The arrival of puberty often surprises parents and children but it's especially shocking when it happens to 2nd and 3rd graders. Breast development—the first stage of puberty—normally begins in girls around 10 years of age but a new study published in the journal Pediatrics (August 2010), indicates that being overweight, obese, or exposed to certain chemicals may be affecting development.

Researchers at the Cincinnati Children's Hospital Medical Center studied 1,239 girls from New York, San Francisco, and Cincinnati. They found that while a larger proportion of all 7-and 8-year-old girls have breast development now than in previous generations, the increase was especially pronounced in Caucasians, where the rates of early breast development have doubled over the past two decades. By contrast, the percentage of African American girls showing signs of early puberty remained constant during the same period.

Possible Causes

Scientists don't have a definitive explanation for this change but believe obesity plays a role. Girls today are heavier than ever before and that excess weight may be causing the spike in hormones that trigger puberty. (Most evidence showed no change in breast development for white girls of normal weight.)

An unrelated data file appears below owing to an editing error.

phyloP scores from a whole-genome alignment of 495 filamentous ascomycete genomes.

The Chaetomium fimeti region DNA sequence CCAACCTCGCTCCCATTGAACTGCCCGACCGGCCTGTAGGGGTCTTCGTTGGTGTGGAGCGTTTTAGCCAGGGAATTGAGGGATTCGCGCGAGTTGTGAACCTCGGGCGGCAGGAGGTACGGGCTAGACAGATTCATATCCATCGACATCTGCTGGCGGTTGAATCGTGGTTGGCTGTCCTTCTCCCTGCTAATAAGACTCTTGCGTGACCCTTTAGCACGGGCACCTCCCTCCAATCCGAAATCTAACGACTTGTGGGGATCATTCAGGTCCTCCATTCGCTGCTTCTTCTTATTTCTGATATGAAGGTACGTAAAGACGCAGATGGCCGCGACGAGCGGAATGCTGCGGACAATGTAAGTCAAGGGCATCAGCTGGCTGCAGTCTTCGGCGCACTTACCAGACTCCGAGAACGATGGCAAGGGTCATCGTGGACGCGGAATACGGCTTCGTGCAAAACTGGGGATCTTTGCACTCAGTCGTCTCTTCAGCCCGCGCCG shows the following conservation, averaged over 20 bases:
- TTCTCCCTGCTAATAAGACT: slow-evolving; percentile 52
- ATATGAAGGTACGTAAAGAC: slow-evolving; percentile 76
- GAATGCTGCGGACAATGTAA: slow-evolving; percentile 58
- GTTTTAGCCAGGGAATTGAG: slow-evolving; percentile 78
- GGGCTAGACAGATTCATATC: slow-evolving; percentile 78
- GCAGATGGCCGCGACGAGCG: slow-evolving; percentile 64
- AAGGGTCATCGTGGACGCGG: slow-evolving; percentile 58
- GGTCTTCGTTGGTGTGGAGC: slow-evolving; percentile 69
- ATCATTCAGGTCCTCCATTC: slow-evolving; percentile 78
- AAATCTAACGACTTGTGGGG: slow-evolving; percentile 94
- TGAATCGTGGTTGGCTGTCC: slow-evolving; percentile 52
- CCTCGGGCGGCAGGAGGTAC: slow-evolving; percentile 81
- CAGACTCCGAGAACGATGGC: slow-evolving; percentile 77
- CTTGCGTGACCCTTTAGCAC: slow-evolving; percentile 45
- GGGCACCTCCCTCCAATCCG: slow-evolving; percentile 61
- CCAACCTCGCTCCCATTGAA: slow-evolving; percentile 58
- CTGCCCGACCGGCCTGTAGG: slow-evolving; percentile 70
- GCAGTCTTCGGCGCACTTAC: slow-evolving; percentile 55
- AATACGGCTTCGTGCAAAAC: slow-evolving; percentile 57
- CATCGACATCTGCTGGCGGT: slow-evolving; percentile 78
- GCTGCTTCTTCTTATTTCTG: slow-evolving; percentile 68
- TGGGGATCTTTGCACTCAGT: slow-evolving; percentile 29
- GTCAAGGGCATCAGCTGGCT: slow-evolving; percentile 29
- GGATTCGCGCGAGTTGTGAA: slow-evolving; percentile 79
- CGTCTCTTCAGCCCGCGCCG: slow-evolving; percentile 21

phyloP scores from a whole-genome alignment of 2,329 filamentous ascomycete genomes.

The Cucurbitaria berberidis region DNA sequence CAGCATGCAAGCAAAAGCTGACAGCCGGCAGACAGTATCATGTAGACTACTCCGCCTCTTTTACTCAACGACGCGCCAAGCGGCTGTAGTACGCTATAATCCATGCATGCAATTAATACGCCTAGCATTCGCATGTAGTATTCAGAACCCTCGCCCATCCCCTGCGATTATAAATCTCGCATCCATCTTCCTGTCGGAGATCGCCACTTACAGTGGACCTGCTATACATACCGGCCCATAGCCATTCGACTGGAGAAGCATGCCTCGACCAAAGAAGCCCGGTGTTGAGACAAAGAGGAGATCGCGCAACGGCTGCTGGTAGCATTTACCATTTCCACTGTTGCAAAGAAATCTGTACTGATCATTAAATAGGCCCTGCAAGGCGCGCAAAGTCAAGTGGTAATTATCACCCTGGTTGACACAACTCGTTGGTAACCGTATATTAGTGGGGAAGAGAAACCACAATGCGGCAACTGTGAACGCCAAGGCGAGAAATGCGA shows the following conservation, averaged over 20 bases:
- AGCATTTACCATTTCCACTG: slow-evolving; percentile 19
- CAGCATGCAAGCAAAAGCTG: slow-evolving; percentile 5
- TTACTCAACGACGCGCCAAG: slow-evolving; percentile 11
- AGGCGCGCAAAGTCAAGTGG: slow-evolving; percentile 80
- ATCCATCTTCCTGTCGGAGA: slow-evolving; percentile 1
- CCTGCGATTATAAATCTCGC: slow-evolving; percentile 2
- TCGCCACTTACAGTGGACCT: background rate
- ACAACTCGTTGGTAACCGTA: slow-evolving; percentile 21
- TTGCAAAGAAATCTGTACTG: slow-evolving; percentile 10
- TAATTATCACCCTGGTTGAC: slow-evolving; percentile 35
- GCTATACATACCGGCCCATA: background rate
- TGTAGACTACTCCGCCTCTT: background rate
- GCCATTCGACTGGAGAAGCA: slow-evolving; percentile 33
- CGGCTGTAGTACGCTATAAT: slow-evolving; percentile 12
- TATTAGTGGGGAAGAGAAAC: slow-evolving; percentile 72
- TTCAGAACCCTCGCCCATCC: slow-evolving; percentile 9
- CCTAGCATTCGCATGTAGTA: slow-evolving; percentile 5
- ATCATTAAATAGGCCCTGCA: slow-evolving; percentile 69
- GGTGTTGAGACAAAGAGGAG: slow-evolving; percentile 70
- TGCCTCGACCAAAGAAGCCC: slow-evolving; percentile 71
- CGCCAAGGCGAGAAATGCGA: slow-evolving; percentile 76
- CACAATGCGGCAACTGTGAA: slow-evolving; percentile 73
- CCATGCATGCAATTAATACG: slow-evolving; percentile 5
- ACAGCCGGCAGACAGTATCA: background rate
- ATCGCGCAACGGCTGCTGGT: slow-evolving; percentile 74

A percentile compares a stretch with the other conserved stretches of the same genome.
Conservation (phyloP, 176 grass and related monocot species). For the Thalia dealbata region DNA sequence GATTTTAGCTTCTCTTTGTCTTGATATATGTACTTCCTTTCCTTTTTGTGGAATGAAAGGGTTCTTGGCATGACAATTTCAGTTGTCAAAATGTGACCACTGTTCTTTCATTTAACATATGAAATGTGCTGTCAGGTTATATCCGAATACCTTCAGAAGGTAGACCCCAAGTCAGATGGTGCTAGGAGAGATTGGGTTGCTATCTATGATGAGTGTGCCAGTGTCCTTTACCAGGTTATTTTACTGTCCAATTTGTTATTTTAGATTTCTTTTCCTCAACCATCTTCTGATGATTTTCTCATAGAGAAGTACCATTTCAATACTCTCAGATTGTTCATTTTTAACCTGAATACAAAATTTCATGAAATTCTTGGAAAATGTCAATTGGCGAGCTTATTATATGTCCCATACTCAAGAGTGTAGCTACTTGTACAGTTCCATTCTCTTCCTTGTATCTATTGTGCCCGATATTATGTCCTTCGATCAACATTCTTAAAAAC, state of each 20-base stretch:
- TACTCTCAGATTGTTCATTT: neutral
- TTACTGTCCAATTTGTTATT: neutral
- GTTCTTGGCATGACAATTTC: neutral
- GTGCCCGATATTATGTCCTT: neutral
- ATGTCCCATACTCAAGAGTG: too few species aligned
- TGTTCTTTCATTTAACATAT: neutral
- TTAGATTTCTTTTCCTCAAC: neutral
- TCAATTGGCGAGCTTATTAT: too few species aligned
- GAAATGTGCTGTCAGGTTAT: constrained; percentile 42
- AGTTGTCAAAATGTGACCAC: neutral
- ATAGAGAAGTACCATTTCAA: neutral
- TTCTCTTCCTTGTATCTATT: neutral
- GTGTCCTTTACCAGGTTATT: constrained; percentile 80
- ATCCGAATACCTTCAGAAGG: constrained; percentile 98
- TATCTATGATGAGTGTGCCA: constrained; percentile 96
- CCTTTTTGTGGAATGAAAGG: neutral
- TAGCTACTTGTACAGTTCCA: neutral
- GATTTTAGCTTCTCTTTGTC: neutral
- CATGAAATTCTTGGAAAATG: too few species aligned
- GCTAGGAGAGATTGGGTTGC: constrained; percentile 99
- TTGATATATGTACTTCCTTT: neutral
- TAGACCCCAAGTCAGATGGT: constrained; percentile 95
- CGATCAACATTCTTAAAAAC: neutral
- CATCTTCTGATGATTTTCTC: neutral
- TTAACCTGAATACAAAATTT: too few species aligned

Researchers also suspect that exposure to chemicals in consumer goods and certain foods may play a role. Bisphenol A, or BPA, is a compound commonly found in plastics. Although it has been shown to mimic estrogen in animals, studies in humans are limited. In the meantime, blood and urine samples have been collected from the girls who will be followed over the next five years. In an effort to identify markers that indicate early puberty, the samples will be tested for environmental chemicals.

Regardless of why development starts, breast budding may be accompanied by other signs of early puberty including:

  • Body odor
  • Pubic hair
  • Skin breakouts/acne
  • Underarm hair

Growing Up Too Fast

Dealing with the unexpected physical changes at a young age is only part of the equation. Once puberty sets in, growth slows prematurely and girls may not reach their expected height. Experts also believe there is a link between early menstruation and breast cancer, though this particular study did not include data on the beginning of menstruation. Socially, there are also concerns. Looking different than your peers—and lacking the emotional maturity and experience to deal with it-&mdashan damage self-esteem.

What You Can Do for Your Daughter

Until the medical community understands exactly why some girls experience puberty early, ensure that your daughter eats a balanced diet, engages in regular exercise, and maintains a healthy weight. Make reasonable efforts to avoid unnecessary exposure to chemicals in food and the environment that may be linked to early puberty.

If you notice signs that your daughter's body is starting to develop early, discuss your concerns with your pediatrician. Hormone levels can be checked with blood or urine tests. In some cases, diagnostic tests and imaging may be performed to rule out tumors, thyroid problems, and other health issues that can cause irregular hormone levels.

If necessary, a pediatric endocrinologist can prescribe medication to block the hormones that set puberty in motion and even reverse changes already underway. With medication, it is possible to hold off Mother Nature, at least for a little while.


Kids Health/From Nemours Foundation